- Adding the Flavorings. Once the onions are done, add all the other flavorings. Then, once the beans are ready for the oven, pour the mixture into the beans, stir, and add liquid to cover. You may want to heat the mixture in the pan before pouring into the drained beans. (I find that helps the brown sugar and tomato paste to meld with the other ingredients.) The ratio of vegetable broth to water, or whether you use just water, is all a matter of personal taste. If your vegetable broth is strong, you might want the diluting effect of water. On the other hand, if it is only lightly flavored, you may opt for using only broth and no water. Yes, I know the rules about not using acidic ingredients in a cast iron pan. However, since these flavorings are in the pan for a short time, I make an exception. If you’re more of a rule-follower than I am, use a different type of pan.
- Letting the Baked Beans Cook Slowly. These beans take time. They cook on a low heat in the oven and then a bit more on the stove. The slow cooking lets the flavor seep into the beans and concentrates the liquid. I don’t count a quick cook and soak for the beans as part of the three steps. Still, I’m a proponent of using dried beans that require that cook-and-soak, rather than canned beans for this recipe. Although some recipes allow for canned beans, I think they’re too soft for a truly magnificent pot of baked beans. After all, beans are the stars of this recipe.
Fabulous Vegetarian Baked Beans
- 1 pound navy beans 454 g/16 oz. - see note
- 1 tablespoon unflavored oil (avocado, sunflower, canola, etc)
- 1 medium onion, diced or cut into small pieces (1/2-1") 225 g/8 oz.
- 1/4 cup molasses
- 1/4 cup brown sugar (dark or light) see note
- 1 tablespoon maple syrup
- 2 teaspoons dried mustard
- 1 teaspoon black pepper, ground
- 1 tablespoon apple cider vinegar
- 1 teaspoon Worcestershire sauce
- 1 tablespoon soy sauce
- 1 teaspoon tomato paste (optional) see note
- 1 teaspoon toasted sesame oil (optional) see note
- 6-8 cups vegetable broth and/or water, heated see note
Rinse beans and take out any stones or other matter. Put them in large pot covered by 8-10 cups of hot water. It doesn't have to be boiling, but should be quite hot. (Use a microwave or heat water in a kettle or on stove rather than use hot tap water.) Boil beans for 2 minutes, then turn off heat and let them soak for 1 hour.
While beans are soaking, heat the oil in a medium pan. Add the onion and gently sauté for about 10-12 minutes, until onion is soft and beginning to brown.
Once the onions are soft and beginning to brown, add the other ingredients except for the broth and water - the molasses, brown sugar, maple syrup, mustard, black pepper, vinegar, Worcestershire and soy sauces, and tomato paste and sesame oil if using. Mix the ingredients well. You might heat this mixture slightly in the pan before pouring it into the drained beans.
Preheat oven to 300° F/150° C Drain the beans and return them to the pot. Add the onions and other ingredients from the pan and mix. Add the hot vegetable broth and water if using, to cover. (Generally, the beans will take about 4 cups of liquid at this point) Bake, covered with the lid, for 4-5 hours. Check periodically, at least after 2 hours, and then every 45 minutes to 1 hour after that, adding more broth and/or water when necessary to keep beans in a loose sauce. If the mixture is very soupy at the end (last 30-45 minutes), you can turn the heat up to 350° F/180° C.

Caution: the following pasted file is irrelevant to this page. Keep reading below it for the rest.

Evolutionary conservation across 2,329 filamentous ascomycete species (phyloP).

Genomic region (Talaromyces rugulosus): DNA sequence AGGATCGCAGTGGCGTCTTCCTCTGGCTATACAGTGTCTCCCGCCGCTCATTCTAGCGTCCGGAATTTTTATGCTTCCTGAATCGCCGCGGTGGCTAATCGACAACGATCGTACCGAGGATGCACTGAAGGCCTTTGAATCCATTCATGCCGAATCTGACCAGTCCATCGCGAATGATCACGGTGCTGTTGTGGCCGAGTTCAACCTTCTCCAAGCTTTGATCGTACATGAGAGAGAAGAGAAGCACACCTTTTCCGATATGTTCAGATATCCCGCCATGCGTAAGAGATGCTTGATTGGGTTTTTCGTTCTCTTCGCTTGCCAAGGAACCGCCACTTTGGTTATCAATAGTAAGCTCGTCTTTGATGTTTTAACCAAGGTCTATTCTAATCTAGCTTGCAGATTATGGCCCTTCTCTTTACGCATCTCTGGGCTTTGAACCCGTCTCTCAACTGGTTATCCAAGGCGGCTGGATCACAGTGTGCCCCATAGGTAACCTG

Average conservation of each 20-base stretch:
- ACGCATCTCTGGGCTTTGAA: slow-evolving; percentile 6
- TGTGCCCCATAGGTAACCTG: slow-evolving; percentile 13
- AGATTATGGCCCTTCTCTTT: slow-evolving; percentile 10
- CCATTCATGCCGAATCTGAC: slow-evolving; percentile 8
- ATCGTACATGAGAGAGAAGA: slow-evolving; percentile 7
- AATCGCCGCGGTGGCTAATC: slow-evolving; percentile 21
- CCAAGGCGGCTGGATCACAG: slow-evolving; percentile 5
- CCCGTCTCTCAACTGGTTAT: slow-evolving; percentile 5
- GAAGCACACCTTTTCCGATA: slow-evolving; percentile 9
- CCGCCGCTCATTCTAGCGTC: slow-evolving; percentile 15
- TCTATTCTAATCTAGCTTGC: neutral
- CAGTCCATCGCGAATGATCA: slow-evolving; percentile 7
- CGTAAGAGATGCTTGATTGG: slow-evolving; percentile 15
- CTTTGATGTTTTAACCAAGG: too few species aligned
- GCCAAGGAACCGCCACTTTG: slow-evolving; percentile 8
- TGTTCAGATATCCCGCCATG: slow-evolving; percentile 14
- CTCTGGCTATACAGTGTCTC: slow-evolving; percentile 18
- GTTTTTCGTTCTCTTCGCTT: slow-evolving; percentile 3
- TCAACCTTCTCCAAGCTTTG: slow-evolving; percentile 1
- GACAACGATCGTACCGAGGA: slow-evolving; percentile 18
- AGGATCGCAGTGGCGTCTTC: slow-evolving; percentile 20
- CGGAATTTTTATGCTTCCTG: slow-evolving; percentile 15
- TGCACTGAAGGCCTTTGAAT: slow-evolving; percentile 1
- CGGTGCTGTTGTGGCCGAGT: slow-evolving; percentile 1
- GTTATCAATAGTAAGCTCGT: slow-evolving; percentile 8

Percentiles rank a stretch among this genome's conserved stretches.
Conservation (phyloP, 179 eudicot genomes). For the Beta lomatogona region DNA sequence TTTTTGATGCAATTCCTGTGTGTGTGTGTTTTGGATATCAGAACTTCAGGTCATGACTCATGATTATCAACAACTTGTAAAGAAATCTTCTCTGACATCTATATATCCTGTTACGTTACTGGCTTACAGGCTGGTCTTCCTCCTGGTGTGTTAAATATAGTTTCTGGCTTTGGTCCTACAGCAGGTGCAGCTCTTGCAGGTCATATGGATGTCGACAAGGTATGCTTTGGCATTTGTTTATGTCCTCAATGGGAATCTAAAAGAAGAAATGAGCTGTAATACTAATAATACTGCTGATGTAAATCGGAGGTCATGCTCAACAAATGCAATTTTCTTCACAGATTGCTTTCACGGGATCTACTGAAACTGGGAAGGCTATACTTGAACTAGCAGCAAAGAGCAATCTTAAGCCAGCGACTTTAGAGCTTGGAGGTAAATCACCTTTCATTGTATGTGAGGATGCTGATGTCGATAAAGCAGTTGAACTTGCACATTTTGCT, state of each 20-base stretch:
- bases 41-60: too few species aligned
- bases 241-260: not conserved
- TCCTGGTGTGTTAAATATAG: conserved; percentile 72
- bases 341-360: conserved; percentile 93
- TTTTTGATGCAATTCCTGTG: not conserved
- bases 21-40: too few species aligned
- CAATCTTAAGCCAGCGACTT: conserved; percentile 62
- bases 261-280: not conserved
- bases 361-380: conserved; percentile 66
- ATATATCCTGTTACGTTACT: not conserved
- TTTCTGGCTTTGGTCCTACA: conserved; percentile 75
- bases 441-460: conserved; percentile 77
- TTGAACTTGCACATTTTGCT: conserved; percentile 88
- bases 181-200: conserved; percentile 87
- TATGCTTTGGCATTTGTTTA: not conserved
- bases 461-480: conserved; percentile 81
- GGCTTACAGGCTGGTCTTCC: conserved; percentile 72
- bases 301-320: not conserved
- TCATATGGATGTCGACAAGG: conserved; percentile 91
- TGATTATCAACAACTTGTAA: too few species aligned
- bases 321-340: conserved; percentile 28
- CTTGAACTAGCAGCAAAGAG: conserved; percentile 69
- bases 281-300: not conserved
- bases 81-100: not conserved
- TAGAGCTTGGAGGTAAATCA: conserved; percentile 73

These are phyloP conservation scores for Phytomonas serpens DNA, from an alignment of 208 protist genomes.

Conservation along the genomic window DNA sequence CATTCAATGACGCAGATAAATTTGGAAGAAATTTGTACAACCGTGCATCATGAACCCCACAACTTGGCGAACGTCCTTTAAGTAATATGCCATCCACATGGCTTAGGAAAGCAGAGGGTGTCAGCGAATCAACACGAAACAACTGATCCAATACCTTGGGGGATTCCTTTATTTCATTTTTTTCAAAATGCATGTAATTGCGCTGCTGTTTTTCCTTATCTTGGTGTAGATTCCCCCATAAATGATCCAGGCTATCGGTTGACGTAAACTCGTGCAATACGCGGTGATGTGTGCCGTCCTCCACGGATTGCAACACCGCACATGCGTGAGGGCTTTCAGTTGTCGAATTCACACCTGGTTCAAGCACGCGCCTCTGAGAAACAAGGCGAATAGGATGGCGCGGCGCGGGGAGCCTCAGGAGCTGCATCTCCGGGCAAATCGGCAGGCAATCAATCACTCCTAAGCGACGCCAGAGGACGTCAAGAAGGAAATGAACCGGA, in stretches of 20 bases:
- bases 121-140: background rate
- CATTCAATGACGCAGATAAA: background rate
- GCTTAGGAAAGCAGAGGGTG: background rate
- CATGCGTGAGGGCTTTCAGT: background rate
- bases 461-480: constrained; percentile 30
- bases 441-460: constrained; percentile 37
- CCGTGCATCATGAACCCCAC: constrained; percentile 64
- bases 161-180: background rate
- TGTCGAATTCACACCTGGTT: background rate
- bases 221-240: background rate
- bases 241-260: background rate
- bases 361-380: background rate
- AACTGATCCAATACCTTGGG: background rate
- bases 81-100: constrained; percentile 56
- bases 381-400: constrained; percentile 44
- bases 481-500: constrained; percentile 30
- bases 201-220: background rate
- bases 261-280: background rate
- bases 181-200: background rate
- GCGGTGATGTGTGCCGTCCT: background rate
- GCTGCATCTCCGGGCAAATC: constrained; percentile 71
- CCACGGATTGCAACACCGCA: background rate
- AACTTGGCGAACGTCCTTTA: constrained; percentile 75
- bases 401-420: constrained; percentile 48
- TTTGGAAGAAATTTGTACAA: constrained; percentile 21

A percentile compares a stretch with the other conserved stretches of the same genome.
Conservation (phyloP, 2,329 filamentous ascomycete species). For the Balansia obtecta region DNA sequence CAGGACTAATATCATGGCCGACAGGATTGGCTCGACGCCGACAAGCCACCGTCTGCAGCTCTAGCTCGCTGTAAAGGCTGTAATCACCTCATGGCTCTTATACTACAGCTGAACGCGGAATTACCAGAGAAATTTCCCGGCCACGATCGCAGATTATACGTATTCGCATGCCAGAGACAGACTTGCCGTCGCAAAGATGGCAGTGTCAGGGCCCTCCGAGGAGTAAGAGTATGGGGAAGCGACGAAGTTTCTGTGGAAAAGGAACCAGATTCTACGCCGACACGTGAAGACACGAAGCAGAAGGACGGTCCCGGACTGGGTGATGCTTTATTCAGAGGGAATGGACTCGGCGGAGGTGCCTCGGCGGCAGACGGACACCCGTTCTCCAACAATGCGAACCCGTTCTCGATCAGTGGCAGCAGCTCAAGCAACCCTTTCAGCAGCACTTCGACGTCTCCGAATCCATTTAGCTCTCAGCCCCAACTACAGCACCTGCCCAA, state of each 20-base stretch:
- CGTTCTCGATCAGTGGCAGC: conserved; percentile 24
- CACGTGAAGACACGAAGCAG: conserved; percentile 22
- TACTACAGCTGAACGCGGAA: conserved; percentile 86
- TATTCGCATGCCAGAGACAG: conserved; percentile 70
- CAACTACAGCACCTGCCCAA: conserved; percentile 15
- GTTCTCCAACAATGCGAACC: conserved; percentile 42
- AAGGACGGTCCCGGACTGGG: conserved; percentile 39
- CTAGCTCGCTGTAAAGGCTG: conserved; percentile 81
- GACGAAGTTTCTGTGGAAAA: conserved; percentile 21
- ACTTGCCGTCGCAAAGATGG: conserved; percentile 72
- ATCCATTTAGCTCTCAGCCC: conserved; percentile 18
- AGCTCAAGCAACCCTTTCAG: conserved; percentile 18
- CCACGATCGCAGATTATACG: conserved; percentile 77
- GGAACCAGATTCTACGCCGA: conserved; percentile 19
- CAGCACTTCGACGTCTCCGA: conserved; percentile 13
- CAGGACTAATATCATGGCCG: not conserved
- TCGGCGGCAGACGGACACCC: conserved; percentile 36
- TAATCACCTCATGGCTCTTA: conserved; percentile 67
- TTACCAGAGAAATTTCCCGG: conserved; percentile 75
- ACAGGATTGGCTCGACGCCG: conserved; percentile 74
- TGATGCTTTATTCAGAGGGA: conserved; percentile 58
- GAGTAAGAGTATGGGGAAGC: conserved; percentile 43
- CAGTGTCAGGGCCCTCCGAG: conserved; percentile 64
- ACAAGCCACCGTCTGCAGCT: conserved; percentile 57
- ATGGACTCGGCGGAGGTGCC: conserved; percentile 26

Once the beans are tender, but not mushy, take the pot out of the oven, uncover it. Then stir and taste for seasoning. You may want to add salt at this point. However, the soy sauce and vegetable broth may have provided enough salt. so let your taste buds be your guide. Continue cooking, uncovered, on the stove, under medium heat, stirring occasionally, until the sauce thickens and a crust forms on top, about 30-45 minutes.
Let the beans cool a bit, then refrigerate overnight or for a day before serving. Reheat in a microwave or on the stove. Once reheated, if necessary, add a bit more warm broth and/or water to loosen up the sauce.
Beans - Navy beans are traditional for this style of baked beans. But if you can't find them, or prefer another, use Great Northern or pinto beans.
Brown sugar - The difference between light and dark brown sugar is simply the amount of molasses. I like the molasses taste in my beans so I use dark. It's personal preference, so go with what you like.
Tomato paste or substitute - I like a complex taste that includes a bit of a tomato-ey undertone. The amount of tomato paste specified gives that result. Use a bit more, leave it out, or substitute another tomato-based ingredient if you prefer. If you use tomato sauce or ketchup, you'll want to use more than 1 teaspoon to get the same effect, as paste is more concentrated than sauce or ketchup.
Toasted sesame oil - To me, this umami-boost is unnecessary, but if you're a huge umami fan, then add it for a little extra oomph.
Liquid - broth and/or water - the broth gives these beans flavor complexity and I urge you to use at least 50% broth. But if you prefer your beans "straight up", ie with plain water, that's fine. Either way, make sure the liquid is at least hot to the touch when you add it, so you don't cool the beans down too much.
While these baked beans are vegetarian, they become vegan if you simply use Worcestershire sauce without anchovies. As part of a holiday meal, they go well with my favorite potato salad and cole slaw. And what you use for a main course is up to you. Maybe just a cool gazpacho if the weather stays hot, or a full-on meat BBQ with ribs or brisket if you are a carnivore.
However you decide to go, hope that your holidays are good and that these Fabulous Vegetarian Baked Beans are a part of at least one meal this weekend.